On March 16, Elizabeth Yale from Iowa University’s Center for the Book gave the second presentation of the Oregon Rare Book Initiative 2016 Lecture Series. ORBI was formed in 2013 to promote awareness of the rare book collections in UO’s Special Collections and University Archives and to promote their use in research at all levels.
Yale’s talk addressed how scholars collaborated in the 17th century to gather evidence, banding together in support of each other when confronted with scientific controversies (such as the origin of fossils). In doing research with the UO rare book collections, Yale discovered a letter (until now unknown to scholars) by John Ray pinned to the endpaper of his own copy of the book Three Physico-Theological Discourses (1713). In this letter Ray asks Edward Lhuyd to translate from Latin into English a letter that Lhuyd had published in his Lythophylacii Britannici ichnographia (1695). The pinned letter not only demonstrates the collaborative nature of scholarship of the late 17th/early 18th century, but also scholars’ interest in continually revising published works through new editions as new evidence came to light.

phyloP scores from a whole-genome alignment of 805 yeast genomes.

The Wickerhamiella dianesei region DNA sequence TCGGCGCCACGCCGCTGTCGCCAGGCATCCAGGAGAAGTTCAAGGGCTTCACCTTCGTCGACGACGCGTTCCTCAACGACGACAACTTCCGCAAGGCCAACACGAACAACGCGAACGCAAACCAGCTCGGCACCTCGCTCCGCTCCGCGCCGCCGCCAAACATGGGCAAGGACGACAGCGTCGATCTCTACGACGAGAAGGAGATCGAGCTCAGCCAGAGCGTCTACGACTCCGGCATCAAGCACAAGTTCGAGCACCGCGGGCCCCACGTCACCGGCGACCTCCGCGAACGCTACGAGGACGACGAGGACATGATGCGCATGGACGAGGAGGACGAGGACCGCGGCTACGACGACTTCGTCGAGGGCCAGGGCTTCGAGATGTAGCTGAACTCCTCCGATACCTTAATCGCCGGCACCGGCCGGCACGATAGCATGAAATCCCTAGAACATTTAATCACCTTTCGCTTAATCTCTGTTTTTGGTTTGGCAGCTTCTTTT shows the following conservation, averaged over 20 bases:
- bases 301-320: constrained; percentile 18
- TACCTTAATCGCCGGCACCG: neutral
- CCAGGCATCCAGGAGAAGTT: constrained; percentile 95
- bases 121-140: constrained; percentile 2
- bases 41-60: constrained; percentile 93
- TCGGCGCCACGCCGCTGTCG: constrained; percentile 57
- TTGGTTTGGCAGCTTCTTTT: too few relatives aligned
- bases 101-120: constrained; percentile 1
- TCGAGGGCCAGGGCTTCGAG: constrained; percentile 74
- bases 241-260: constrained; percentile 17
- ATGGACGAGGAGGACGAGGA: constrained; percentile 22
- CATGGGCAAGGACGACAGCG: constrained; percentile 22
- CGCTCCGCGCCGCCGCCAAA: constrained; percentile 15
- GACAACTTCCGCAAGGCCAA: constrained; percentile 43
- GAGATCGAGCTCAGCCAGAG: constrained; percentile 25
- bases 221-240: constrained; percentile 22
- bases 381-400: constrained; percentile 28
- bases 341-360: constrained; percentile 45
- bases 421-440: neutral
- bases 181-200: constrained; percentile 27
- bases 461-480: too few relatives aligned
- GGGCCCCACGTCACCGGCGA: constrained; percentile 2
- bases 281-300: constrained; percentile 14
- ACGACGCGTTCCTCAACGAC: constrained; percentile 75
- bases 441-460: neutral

“Alexander von Humboldt and the Crucible of the Tropics”
Ralph Bauer, English, University of Maryland
Tuesday, April 5th, 2016 Knight Browsing Room, 4:00 pm
“Thinking about Captain Cook: Narrative and Engravings for the Pacific Voyages”
Elizabeth Bohls, Professor; and Amanda Schmidt, Graduate Student, English University of Oregon
April 20th, 2016 Paulson Reading Room 4:45 pm
“Why Write a Book on China? Athanasius Kircher (1602-80) between Rome and the World”
Paula Findlen, Ubaldo Pierotti Professor of Italian History, Stanford University
Thursday, May 5th, 2016 Knight Browsing Room, 4:00 pm
Special Collections and University Archives are full of these types of materials and present endless opportunities for discovery and original research. Let us know if you would like to schedule an instruction session or research consultation.
By Bruce Tabb, Rare Books and Public Services Librarian